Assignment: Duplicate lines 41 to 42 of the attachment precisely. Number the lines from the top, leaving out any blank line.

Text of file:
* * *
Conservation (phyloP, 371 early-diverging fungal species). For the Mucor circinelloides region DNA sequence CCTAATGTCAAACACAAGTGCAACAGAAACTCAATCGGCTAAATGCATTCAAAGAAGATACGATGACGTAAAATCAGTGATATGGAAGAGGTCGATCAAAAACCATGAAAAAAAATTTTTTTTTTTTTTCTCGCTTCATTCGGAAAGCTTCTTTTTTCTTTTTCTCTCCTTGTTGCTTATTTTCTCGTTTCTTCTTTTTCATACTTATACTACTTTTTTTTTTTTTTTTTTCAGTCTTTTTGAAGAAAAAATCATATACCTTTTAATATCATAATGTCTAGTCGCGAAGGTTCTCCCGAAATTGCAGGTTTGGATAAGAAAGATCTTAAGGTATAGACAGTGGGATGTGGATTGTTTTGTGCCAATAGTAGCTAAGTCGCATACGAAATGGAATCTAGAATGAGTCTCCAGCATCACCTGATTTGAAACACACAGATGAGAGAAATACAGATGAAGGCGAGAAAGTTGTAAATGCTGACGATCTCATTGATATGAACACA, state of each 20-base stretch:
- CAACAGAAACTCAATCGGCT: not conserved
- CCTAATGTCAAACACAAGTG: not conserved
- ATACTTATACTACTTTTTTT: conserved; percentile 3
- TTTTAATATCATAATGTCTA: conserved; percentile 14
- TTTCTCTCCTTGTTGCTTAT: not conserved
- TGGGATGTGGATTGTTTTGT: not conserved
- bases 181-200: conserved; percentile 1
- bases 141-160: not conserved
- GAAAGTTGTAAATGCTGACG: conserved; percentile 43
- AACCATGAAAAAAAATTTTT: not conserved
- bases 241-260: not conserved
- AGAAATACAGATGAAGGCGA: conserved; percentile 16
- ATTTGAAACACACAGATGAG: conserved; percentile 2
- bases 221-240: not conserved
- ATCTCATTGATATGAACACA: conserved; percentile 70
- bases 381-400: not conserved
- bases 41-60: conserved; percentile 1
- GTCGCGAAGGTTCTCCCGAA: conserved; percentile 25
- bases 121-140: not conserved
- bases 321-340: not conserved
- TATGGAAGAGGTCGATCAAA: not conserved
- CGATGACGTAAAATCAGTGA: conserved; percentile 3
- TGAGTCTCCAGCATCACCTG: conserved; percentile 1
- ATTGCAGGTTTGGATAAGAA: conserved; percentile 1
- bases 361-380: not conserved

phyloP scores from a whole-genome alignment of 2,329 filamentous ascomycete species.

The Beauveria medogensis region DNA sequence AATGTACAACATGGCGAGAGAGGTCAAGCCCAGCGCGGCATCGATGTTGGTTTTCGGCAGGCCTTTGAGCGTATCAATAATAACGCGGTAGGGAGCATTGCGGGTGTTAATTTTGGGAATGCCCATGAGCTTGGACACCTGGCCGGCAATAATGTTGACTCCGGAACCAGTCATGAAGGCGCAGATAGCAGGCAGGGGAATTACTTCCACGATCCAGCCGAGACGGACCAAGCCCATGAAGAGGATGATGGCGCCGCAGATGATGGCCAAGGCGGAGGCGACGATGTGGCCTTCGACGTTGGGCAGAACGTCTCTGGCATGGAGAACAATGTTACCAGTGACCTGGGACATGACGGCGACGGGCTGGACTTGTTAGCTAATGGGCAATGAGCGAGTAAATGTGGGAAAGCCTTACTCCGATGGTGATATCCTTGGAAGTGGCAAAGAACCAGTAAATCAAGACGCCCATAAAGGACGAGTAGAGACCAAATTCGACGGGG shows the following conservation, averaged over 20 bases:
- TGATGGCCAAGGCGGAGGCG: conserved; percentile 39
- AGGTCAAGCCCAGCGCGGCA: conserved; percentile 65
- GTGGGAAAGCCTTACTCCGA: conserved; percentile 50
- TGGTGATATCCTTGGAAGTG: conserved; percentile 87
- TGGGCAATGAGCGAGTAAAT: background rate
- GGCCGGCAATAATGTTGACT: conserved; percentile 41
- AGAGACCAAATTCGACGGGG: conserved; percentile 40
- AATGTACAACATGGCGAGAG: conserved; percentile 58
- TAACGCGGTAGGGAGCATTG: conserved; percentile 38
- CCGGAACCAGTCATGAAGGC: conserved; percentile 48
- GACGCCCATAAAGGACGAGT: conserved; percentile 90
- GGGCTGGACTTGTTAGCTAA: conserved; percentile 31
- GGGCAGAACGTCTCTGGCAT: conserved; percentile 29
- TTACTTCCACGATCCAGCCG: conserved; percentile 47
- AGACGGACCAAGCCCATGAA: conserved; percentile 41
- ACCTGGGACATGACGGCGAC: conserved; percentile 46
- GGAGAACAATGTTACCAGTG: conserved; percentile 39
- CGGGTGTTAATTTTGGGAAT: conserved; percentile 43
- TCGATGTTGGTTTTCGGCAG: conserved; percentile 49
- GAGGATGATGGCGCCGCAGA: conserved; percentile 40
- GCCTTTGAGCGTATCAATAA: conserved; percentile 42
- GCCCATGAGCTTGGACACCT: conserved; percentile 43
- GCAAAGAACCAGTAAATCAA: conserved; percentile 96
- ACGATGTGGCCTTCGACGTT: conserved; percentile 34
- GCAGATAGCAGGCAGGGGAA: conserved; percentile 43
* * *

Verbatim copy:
- GGGCAGAACGTCTCTGGCAT: conserved; percentile 29
- TTACTTCCACGATCCAGCCG: conserved; percentile 47